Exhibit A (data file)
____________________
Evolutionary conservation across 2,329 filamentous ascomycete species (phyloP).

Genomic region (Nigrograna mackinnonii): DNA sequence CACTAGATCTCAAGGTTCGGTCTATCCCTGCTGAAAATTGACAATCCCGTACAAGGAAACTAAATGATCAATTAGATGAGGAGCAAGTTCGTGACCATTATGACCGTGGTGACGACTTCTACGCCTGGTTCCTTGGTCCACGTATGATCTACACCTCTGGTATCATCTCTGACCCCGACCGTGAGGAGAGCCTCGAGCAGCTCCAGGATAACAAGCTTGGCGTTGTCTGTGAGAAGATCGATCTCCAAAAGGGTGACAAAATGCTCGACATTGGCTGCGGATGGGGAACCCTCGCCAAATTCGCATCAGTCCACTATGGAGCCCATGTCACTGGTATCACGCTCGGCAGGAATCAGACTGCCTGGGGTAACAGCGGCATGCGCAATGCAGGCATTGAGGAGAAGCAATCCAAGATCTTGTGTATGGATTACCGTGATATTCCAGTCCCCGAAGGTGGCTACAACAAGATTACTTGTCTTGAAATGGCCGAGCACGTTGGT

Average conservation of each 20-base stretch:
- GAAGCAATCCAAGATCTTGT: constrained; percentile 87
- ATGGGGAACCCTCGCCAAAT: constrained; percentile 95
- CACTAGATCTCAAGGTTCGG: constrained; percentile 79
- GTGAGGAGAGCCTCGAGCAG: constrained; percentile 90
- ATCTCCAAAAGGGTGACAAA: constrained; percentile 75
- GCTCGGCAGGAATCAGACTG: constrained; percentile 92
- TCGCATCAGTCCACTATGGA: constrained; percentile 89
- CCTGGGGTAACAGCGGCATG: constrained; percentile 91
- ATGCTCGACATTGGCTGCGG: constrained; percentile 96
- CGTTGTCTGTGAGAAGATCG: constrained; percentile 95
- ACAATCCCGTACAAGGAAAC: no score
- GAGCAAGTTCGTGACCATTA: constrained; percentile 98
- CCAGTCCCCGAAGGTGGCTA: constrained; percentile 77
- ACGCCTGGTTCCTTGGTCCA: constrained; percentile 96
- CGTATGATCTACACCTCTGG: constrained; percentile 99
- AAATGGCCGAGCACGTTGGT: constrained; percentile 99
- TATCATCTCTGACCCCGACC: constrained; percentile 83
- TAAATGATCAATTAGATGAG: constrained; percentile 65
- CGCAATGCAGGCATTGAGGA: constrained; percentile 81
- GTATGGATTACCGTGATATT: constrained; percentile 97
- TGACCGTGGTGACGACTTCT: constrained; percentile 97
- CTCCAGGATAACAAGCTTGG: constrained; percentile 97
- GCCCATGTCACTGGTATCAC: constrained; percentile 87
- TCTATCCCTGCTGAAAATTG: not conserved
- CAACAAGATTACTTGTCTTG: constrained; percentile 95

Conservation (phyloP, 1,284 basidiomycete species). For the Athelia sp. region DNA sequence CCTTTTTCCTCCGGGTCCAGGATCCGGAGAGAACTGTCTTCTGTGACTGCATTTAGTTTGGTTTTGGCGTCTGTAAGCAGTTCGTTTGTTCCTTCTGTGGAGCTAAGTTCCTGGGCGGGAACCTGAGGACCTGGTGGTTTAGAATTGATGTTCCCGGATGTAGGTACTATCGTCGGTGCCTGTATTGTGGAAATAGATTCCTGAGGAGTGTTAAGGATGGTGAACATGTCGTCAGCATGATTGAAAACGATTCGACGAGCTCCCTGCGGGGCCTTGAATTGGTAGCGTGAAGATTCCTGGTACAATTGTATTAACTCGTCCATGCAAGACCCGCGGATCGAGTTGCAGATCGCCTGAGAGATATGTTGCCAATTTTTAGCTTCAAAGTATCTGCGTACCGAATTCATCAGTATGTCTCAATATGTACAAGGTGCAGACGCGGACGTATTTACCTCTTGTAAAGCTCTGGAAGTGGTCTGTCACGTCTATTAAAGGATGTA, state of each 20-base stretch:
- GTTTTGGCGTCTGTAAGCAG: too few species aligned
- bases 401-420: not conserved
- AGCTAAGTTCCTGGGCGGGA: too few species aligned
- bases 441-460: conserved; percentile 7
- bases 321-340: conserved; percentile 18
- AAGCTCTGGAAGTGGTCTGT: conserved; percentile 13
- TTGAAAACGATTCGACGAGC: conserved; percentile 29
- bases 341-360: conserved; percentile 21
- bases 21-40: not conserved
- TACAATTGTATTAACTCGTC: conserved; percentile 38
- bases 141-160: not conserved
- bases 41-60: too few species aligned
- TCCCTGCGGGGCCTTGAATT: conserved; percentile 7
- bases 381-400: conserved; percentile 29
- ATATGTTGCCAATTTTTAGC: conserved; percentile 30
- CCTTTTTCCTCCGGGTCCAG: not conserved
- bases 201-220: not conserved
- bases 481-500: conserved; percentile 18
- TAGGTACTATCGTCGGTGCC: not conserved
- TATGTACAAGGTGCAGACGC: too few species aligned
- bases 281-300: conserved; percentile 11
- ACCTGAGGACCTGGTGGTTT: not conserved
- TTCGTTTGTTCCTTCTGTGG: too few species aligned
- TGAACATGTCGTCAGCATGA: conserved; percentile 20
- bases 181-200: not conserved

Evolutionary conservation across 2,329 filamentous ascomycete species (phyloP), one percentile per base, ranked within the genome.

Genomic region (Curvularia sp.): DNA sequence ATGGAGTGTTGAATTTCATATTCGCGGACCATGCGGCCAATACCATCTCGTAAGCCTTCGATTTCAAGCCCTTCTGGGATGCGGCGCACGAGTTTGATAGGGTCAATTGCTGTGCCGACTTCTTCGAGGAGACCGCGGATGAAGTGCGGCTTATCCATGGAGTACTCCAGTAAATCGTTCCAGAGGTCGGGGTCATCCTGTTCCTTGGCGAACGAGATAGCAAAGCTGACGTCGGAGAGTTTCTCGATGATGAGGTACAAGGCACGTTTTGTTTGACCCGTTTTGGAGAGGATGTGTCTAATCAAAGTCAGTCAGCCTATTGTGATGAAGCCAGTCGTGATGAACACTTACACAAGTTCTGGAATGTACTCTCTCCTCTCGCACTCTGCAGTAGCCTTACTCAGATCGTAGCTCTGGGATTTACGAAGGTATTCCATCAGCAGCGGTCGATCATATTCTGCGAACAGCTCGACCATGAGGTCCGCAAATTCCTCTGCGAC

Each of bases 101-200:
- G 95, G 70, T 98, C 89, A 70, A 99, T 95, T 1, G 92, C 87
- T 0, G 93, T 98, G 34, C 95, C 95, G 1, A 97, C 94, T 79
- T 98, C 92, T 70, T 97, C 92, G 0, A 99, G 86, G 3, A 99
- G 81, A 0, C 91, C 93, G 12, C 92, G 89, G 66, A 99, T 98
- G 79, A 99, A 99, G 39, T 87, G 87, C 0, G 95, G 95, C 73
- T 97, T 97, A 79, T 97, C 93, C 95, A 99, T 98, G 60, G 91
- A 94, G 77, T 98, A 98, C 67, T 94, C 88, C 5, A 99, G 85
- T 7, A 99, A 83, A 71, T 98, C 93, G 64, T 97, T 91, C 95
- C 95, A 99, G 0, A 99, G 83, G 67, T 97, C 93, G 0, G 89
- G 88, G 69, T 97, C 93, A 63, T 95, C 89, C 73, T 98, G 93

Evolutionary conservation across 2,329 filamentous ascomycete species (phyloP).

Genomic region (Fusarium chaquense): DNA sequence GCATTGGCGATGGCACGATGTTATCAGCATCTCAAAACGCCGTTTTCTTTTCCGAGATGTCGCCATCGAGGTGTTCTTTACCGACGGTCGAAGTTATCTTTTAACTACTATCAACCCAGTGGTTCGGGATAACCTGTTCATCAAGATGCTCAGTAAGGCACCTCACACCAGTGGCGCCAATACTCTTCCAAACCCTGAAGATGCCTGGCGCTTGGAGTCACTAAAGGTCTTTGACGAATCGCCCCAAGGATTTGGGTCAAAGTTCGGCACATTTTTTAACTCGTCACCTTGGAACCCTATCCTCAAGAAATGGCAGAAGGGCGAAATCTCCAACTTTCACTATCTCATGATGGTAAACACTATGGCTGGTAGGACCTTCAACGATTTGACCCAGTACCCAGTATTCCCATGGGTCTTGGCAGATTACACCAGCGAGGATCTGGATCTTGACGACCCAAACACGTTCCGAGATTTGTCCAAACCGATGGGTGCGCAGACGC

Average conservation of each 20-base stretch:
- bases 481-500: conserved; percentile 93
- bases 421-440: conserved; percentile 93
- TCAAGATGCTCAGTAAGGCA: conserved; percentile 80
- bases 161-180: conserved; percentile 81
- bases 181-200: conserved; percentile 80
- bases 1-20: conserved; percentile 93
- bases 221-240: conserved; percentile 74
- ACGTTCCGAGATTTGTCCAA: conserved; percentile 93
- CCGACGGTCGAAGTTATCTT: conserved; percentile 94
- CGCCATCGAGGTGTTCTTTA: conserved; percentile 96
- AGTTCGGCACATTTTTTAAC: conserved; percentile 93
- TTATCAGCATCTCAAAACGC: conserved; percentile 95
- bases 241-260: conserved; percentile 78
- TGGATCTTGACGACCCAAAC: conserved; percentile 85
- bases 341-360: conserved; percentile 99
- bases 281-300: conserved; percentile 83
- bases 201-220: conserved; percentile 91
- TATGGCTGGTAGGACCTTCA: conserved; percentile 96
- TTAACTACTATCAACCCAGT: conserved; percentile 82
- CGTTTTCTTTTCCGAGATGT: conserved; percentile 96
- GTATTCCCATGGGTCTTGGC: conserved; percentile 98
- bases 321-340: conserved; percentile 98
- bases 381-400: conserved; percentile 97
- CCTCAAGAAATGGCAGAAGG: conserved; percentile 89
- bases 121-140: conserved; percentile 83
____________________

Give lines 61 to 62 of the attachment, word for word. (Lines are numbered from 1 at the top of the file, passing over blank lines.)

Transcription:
- G 81, A 0, C 91, C 93, G 12, C 92, G 89, G 66, A 99, T 98
- G 79, A 99, A 99, G 39, T 87, G 87, C 0, G 95, G 95, C 73